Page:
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Content archived on 2024-05-29

Rotating Bose-Einstein condensates in optical lattices

Final Activity Report Summary - ROTBEC (Rotating Bose-Einstein condensates in optical lattices)

How would our life be if we were leaving in a world with a different number of dimensions? Say for example that it had only two dimensions of space instead of three, like the FlatLand imagined by Abbott. How would the relevant physical objects look like? It is actually known, since the seminal work of Peierls in the 1930s that no system with long range order, like a perfect crystal, could exist at finite temperature.

The main achievement of this project was the investigation of such two-dimensional systems made of quantum matter, i.e. ultracold atomic gases in which one degree of freedom was frozen because of a very strongly confining potential.

In our three-dimensional world, a sufficiently cold gas of atoms undergoes a well known phase transition, the Bose-Einstein condensation, which consists of the apparition of a macroscopic phase which extends over the whole sample, at least if the atoms are integer spin particles, the so-called bosons, which was the case that we examined. Even though a true Bose-Einstein condensate could not exist in a two-dimensional world because of Peierls argument, such systems could still undergo a phase transition associated with the appearance of superfluidity. This phase transition, which was predicted by Berezinski, Kosterlitz and Thouless (BKT) at the beginning of the 1970s, is very peculiar in the sense that it does not involve any true long range order. Its microscopic mechanism is based on quantised vortices. Above the transition temperature, these vortices proliferate, with each vortex corresponding to the fluid rotating clockwise or counterclockwise. Below the transition temperature vortices only exist as bound pairs, formed by a clockwise vortex and a counterclockwise vortex.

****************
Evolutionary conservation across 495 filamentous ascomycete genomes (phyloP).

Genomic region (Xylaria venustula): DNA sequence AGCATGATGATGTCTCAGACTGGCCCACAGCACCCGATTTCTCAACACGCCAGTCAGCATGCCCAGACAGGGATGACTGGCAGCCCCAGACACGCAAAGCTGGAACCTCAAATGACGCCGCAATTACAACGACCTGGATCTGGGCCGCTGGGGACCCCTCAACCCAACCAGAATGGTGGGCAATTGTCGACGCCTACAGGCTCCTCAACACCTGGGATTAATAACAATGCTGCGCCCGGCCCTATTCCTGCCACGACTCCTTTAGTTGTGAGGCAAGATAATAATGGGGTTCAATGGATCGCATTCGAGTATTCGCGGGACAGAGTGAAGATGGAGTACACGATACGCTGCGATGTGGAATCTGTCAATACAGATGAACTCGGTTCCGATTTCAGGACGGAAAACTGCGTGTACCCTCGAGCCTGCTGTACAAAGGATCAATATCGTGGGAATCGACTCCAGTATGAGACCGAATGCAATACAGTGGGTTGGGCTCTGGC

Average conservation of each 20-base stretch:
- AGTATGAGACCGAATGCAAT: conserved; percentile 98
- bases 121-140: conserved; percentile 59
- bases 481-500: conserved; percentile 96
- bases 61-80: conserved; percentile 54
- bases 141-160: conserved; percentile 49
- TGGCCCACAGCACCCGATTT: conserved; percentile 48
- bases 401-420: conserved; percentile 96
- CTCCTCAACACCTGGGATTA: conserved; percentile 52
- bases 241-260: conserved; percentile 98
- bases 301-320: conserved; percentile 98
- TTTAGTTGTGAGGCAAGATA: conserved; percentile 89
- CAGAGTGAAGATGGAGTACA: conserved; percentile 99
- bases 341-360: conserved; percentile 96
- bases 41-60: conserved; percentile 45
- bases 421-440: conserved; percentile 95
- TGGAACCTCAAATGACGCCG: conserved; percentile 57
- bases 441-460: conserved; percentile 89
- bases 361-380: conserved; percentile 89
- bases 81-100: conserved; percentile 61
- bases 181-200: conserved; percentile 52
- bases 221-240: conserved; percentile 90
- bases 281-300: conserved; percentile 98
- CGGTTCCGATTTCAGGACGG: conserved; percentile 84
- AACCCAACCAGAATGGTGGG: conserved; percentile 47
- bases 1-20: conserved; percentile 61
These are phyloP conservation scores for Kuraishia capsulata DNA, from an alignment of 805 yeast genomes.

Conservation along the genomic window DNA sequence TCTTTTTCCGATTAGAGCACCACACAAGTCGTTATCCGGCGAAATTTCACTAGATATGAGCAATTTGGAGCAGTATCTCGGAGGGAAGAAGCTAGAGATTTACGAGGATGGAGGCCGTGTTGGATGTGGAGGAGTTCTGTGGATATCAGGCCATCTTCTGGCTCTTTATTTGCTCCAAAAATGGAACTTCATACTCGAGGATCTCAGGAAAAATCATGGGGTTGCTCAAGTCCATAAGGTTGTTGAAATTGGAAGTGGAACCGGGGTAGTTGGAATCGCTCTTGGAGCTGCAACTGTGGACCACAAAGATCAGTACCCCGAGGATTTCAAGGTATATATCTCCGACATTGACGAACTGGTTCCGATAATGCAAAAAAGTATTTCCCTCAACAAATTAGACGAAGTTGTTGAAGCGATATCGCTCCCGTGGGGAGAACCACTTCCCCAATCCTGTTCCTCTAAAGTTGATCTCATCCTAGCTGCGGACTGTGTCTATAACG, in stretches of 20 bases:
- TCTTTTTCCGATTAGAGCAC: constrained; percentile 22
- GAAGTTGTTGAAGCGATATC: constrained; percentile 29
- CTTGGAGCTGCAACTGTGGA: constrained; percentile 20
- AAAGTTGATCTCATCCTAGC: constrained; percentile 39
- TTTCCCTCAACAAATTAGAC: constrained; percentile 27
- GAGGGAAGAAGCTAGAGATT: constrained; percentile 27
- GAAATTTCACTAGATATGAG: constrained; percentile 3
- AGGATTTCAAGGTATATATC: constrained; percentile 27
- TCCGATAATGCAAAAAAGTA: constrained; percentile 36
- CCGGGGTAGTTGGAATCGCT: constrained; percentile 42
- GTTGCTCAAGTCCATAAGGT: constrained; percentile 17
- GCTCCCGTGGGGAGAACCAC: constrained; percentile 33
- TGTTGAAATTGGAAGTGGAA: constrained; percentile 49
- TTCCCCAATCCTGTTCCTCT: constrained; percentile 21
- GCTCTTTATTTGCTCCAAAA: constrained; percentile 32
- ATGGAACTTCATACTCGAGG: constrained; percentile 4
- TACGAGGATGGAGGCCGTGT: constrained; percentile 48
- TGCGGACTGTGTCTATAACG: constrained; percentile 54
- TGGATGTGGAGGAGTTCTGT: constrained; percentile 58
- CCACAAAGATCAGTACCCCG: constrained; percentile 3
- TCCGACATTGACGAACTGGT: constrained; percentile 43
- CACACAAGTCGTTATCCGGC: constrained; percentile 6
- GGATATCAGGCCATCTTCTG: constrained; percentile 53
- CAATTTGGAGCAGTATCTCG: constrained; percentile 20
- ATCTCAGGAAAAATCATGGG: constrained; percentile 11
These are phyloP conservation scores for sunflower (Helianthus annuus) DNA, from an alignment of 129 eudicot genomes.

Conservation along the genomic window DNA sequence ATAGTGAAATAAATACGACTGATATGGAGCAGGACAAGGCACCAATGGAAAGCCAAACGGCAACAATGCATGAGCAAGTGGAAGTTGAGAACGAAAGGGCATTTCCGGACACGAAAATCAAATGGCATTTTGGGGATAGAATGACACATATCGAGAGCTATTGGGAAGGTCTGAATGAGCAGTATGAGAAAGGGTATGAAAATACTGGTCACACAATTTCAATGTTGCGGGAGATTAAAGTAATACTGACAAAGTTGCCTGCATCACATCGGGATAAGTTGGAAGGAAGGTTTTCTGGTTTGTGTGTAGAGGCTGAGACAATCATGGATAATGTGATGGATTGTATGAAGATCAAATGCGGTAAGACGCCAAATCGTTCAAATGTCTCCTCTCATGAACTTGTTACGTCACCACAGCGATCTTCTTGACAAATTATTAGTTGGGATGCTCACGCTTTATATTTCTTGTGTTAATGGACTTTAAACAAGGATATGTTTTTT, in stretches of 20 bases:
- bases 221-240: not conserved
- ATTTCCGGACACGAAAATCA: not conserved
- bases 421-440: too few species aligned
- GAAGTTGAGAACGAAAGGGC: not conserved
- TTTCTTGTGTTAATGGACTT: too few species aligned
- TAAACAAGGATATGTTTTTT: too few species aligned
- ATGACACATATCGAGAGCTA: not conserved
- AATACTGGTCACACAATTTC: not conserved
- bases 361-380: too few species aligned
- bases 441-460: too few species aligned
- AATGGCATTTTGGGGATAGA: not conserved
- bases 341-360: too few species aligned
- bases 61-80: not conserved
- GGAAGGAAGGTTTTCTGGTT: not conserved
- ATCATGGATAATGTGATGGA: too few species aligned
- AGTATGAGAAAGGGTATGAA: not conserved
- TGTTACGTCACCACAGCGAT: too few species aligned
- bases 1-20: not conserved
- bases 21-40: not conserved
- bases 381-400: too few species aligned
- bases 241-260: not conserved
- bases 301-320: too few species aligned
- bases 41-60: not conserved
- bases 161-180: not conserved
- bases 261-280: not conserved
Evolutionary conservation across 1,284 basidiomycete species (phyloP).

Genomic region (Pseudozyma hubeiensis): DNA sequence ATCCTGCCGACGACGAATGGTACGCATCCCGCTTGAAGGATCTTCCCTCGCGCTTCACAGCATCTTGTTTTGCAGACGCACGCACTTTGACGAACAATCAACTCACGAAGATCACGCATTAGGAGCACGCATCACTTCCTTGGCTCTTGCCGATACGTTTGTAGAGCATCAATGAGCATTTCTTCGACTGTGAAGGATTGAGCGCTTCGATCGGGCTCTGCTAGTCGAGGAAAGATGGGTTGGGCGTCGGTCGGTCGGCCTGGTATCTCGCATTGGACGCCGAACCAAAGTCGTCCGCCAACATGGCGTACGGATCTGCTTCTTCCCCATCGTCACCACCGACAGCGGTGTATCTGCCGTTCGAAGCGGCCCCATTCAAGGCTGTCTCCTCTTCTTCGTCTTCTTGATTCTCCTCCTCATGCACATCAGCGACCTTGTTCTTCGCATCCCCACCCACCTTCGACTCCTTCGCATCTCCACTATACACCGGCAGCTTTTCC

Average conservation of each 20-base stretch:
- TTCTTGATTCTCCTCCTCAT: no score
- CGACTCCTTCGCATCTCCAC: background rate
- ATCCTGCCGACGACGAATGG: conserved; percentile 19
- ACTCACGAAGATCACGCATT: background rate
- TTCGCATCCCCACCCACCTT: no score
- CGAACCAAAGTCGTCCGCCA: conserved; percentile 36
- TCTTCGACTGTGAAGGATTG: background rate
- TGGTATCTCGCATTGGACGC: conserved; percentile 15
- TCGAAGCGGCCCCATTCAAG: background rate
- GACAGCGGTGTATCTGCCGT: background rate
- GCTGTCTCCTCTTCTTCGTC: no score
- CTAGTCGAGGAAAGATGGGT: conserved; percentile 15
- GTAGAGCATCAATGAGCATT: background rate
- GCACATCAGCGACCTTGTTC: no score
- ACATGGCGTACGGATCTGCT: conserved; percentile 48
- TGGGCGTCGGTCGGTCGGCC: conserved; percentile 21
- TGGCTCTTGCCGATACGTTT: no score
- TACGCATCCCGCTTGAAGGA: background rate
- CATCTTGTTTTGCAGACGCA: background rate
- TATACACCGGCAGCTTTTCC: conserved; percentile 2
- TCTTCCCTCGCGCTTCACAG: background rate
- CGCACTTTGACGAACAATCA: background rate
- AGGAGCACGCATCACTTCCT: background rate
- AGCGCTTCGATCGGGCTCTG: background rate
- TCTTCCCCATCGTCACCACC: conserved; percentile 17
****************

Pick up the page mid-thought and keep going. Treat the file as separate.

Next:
The superfluid transition in two-dimensional systems was observed in several physical systems since its prediction by BKT. However, the underlying mechanism, i.e. the quantised vortices, remained inaccessible. The main result of this project was the provision of direct evidence for their proliferation at the transition temperature and the parallel study of the quasi-long range order that could appear in our quantum gas when the temperature was lowered. This study was possible through the development of a new investigation technique, based on the interference between two independent gases. By studying some statistical properties of the interference patterns we could gain access to the physics of the transition predicted by BKT and obtain some novel results on two-dimensional physics.

Our results were published in major scientific journals, namely Nature and Physical Review Letters, and were presented in several invited talks in international conferences. Our work was also featured in several editorials and news’ articles in journals such as Nature, Pour la Science and Physics Today.